Merging man and machine

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Merging man and machine

The real ‘bionic man’, Hugh Herr, is not content with creating artificial limbs for the disabled that surpass the performance of natural limbs. He wants to spark a revolution by allowing everyone to use them. By David W. Smith

How much of me can be replaced by synthetics whilst I am still considered a human being?

Once you have a bionic limb which has a high level of function, it becomes cool and sexy even if it doesn’t look like a human shape

Biophysicist Hugh Herr is creating a future in which robotic limbs for amputees are as intoxicatingly cool and sexy as fast cars and the able-bodied strap on bionic devices to run to work at 60mph. The Head of the Biomechatronics Research Group at the MIT Media Lab, Herr has devoted his life to designing devices which allow amputees to live normal lives free of stigma and shame. Through his company, BiOM, he has fitted bionic ankle-foots to around 1,000 people, 400 of them injured soldiers.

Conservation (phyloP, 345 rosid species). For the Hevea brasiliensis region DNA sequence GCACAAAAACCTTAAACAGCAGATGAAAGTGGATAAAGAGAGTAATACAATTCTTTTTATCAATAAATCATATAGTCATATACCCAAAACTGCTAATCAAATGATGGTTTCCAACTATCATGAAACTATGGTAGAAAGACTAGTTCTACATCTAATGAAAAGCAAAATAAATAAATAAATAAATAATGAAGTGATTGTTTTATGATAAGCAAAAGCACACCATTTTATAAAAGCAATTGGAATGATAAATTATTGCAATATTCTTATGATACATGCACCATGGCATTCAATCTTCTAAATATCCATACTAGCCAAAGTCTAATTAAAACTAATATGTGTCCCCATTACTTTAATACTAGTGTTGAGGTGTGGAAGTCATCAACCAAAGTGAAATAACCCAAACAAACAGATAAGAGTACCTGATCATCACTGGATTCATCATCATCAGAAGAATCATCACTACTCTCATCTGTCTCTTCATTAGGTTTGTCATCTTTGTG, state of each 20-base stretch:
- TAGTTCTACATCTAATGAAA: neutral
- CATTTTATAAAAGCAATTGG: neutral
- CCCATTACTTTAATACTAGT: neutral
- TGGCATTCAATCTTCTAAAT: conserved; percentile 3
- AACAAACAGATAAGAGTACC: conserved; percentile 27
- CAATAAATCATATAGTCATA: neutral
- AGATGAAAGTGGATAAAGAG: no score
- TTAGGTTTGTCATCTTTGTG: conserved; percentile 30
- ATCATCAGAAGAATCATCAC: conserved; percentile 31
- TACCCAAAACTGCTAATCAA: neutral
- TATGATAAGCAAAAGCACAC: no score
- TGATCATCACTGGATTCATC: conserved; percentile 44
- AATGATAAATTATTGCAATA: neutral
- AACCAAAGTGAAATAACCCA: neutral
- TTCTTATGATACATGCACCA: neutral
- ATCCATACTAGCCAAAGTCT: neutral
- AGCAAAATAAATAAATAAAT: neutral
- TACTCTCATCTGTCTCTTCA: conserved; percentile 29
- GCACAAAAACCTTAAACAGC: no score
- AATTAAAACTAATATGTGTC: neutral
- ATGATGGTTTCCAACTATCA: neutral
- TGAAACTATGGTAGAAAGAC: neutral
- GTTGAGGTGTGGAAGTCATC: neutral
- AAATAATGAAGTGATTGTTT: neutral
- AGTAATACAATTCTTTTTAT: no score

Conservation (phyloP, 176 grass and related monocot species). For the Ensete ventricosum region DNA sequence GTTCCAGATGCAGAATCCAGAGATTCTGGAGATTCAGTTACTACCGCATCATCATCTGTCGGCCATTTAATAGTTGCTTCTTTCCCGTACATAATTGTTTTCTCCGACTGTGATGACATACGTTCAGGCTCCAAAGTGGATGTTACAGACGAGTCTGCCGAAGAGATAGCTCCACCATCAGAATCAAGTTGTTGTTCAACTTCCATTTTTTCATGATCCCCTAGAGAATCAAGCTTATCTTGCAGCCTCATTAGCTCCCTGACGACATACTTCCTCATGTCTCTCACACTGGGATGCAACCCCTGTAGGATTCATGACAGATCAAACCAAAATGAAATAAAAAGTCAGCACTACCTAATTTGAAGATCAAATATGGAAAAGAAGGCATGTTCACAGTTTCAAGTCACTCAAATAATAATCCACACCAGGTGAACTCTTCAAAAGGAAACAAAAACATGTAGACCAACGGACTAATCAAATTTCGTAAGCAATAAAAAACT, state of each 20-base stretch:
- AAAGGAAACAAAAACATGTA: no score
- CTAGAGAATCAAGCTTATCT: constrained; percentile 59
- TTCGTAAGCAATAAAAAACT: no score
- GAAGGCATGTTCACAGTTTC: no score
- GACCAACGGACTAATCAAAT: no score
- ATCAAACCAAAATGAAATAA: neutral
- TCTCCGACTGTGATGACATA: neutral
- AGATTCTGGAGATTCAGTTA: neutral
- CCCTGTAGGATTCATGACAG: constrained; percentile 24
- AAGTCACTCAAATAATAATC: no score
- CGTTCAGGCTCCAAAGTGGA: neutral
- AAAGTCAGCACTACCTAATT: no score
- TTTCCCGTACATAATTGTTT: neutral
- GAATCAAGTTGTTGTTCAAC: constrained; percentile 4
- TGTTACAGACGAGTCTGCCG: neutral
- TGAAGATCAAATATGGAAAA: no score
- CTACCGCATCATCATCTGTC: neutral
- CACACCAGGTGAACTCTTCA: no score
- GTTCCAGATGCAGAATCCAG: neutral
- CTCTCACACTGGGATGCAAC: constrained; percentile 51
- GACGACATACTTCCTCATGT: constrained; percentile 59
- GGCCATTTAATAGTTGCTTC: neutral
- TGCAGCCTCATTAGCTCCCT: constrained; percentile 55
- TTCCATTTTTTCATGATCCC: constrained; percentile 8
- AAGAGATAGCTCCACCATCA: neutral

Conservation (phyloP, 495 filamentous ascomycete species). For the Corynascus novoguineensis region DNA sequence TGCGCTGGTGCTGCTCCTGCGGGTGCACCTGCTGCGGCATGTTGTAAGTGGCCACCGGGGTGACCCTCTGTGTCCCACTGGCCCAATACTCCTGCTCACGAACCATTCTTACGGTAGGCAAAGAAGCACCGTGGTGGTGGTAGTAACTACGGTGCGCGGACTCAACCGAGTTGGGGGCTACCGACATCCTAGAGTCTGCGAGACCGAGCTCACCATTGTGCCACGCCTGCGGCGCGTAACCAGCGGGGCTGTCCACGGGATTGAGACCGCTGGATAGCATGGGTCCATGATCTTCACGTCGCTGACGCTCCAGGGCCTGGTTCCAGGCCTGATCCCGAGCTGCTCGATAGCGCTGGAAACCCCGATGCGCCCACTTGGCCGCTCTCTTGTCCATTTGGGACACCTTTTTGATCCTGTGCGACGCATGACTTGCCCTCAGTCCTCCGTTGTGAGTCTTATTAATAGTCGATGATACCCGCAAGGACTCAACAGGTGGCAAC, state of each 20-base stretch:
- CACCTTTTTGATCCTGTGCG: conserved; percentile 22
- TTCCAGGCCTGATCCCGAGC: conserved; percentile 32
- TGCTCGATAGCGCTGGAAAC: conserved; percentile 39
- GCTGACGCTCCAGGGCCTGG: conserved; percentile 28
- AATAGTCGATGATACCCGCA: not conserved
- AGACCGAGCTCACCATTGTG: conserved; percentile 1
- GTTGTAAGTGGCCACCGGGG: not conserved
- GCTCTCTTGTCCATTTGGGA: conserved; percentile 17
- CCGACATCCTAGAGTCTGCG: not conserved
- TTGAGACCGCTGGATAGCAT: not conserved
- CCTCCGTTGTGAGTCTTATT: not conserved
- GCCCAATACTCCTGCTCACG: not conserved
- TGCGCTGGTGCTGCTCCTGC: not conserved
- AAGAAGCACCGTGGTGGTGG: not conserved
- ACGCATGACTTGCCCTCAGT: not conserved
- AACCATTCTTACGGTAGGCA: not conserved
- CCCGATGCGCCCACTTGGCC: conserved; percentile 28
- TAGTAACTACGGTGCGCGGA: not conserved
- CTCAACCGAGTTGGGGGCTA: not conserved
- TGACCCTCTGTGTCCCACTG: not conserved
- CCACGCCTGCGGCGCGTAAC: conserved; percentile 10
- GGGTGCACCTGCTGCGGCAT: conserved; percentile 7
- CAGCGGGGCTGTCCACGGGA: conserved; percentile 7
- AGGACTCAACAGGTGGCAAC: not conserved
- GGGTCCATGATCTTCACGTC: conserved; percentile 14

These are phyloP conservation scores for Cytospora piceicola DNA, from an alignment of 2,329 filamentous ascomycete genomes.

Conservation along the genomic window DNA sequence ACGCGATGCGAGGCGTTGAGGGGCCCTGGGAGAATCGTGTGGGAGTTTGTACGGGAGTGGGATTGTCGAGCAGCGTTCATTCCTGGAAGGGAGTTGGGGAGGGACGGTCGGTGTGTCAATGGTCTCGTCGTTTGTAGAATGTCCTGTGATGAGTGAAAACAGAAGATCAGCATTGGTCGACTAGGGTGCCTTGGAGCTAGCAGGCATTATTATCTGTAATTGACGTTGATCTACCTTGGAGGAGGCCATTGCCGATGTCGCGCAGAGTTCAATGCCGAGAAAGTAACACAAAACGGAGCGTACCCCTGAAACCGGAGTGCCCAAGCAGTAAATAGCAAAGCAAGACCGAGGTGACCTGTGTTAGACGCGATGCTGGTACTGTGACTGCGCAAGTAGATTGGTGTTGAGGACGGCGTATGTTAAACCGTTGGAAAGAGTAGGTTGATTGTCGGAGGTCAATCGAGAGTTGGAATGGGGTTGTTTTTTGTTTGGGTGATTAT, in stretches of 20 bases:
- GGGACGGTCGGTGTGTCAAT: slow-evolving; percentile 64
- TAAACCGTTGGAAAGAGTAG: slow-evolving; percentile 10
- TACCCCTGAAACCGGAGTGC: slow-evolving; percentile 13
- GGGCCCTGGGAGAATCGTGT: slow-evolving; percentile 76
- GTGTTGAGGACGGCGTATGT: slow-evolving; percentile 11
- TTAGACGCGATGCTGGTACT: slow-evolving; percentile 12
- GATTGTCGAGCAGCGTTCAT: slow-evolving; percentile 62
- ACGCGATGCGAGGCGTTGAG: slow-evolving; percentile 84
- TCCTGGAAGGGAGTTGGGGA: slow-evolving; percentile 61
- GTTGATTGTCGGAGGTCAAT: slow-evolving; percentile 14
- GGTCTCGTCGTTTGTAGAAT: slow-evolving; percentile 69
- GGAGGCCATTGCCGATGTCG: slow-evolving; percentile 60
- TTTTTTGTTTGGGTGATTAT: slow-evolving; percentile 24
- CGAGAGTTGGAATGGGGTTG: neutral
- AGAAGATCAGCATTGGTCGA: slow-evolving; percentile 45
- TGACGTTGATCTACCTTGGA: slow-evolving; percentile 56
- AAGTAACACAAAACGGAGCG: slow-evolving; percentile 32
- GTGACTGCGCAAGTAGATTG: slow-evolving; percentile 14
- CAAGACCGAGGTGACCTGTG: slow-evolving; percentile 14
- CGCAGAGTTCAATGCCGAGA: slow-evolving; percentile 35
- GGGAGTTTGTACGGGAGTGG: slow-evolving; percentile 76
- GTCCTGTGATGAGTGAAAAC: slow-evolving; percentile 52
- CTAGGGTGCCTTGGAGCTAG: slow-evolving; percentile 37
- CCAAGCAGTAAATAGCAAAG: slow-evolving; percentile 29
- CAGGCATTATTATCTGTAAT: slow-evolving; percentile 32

The ultimate goal of surpassing human functionality is close to the heart of a man who became a double amputee 32 years ago after a teenage climbing accident. Herr’s first attempts were designed to get him climbing again, but he is now close to producing bionic limbs that anyone could wear, with profound consequences for human mobility.

“We’ve just had an important landmark in my lab,” he said. “We’ve built a robotic structure that attaches to the human leg. We’ve augmented normal human walking so a person with completely normal legs can walk with less energy. We still have some way to go to commercialize the product, but it has profound implications for how we see ourselves as humans.”